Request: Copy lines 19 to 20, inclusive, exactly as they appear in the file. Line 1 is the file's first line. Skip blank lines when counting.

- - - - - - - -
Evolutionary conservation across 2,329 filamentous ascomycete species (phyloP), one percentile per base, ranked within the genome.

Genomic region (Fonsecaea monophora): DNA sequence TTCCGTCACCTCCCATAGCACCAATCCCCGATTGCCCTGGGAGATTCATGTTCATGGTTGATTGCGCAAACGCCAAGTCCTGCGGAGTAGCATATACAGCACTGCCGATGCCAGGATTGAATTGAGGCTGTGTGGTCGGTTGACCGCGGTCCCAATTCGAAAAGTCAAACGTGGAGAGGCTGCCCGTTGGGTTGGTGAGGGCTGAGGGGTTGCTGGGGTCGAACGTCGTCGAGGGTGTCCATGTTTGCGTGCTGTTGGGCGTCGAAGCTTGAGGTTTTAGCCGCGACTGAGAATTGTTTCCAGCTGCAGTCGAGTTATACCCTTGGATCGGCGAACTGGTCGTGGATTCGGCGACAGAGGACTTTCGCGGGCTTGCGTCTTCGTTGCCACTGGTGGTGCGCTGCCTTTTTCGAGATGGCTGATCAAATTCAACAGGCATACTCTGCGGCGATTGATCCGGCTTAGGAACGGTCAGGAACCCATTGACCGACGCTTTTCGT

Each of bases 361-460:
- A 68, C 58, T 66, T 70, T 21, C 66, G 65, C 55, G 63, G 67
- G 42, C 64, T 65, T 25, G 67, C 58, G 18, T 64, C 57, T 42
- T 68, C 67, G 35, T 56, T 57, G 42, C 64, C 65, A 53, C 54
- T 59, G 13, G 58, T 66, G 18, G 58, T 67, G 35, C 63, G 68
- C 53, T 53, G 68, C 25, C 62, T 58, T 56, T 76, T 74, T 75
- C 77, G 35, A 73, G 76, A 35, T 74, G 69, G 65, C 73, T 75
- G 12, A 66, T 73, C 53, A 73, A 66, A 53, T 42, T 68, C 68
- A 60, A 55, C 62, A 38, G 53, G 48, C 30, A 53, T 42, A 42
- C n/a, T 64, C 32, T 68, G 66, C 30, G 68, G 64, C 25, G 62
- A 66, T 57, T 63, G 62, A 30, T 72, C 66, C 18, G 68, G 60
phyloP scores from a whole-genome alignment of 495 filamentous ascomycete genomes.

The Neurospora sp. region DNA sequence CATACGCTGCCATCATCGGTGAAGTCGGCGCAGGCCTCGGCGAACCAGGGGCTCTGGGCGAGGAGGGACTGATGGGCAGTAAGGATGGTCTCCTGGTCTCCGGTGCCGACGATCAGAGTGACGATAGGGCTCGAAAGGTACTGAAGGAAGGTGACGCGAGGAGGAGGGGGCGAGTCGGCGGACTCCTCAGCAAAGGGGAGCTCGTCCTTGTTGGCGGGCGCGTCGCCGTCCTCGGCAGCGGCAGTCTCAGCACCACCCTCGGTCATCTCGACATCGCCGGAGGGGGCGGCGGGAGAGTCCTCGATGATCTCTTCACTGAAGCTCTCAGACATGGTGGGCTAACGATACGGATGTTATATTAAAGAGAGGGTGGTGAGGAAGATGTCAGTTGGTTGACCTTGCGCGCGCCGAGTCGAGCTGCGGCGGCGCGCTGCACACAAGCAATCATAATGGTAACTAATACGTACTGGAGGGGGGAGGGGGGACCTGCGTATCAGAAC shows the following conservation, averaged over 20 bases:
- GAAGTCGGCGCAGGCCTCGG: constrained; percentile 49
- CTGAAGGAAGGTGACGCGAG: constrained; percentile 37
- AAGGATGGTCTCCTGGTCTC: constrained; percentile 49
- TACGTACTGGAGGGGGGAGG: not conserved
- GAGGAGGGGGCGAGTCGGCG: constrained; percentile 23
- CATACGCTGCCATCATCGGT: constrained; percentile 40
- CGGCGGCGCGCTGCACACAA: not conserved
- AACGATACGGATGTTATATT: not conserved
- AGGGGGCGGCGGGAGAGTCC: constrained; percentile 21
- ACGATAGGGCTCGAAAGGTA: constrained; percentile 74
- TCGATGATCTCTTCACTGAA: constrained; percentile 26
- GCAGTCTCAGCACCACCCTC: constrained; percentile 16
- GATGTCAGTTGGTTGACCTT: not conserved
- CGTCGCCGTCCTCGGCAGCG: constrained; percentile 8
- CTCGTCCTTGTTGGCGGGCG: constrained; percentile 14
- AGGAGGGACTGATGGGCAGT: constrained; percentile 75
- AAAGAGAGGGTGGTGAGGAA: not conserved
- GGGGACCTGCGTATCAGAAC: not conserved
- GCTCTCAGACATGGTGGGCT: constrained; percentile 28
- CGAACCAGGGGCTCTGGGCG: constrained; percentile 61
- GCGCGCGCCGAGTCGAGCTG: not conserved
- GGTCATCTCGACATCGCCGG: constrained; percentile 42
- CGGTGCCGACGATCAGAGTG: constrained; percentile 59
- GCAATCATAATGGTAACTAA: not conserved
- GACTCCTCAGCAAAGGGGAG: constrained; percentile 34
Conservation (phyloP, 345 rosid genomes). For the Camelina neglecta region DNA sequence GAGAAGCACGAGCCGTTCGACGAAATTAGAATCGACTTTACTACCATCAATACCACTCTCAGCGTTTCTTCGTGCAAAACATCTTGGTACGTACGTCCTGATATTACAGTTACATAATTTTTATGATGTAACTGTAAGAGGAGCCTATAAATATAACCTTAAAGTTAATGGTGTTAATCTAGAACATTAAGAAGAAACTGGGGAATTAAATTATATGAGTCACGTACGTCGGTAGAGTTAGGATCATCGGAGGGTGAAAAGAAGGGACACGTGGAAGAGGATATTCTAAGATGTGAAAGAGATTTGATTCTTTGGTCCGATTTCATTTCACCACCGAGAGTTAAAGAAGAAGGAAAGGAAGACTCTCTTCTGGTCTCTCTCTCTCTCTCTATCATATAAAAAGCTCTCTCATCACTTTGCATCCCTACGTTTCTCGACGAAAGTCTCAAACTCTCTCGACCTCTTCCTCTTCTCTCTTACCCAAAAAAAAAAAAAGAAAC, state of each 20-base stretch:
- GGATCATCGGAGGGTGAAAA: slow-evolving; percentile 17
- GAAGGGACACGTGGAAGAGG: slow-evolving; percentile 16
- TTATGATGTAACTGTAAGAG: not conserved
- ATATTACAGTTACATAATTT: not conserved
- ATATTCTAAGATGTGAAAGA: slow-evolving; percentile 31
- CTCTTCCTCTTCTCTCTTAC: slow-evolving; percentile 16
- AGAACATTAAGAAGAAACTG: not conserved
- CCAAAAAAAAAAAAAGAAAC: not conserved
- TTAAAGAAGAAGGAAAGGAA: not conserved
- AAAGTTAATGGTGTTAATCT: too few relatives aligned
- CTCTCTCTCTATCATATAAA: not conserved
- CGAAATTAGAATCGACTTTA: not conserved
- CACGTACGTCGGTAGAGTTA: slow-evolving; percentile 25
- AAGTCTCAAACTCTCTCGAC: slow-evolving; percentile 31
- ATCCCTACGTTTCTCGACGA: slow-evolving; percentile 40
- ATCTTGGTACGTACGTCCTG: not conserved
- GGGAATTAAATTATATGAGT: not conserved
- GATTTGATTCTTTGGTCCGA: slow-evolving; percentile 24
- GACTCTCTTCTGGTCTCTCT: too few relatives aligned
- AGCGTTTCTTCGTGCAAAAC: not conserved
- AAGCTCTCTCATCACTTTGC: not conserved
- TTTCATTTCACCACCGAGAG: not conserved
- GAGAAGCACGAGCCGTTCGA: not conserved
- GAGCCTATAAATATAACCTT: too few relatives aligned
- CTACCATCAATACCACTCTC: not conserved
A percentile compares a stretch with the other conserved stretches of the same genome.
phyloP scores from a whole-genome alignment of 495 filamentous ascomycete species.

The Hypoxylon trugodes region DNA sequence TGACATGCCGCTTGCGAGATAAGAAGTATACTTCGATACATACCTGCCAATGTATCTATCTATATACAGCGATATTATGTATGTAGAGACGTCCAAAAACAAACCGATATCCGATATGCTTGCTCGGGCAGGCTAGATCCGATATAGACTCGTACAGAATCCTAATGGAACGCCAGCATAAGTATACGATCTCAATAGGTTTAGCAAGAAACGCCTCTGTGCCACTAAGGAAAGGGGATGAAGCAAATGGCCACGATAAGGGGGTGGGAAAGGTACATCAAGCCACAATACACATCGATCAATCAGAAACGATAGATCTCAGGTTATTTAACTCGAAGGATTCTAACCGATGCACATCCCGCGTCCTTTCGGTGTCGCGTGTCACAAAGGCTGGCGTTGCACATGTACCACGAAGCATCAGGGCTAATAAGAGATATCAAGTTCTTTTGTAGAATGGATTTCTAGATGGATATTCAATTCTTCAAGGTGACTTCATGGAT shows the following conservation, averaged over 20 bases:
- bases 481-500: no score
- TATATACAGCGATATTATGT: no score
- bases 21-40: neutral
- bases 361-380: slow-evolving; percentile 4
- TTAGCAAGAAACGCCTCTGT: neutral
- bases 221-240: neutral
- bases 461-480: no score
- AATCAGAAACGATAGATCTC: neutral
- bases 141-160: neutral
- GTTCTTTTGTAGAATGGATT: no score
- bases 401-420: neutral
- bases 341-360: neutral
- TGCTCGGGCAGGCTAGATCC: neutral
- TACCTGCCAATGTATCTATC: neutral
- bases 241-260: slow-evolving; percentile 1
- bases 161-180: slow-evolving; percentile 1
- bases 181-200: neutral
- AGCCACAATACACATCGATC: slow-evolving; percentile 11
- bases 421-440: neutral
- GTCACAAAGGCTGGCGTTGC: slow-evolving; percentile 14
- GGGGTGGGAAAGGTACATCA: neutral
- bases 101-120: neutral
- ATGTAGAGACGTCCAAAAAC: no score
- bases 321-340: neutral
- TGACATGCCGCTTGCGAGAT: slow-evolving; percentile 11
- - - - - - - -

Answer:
- TACGTACTGGAGGGGGGAGG: not conserved
- GAGGAGGGGGCGAGTCGGCG: constrained; percentile 23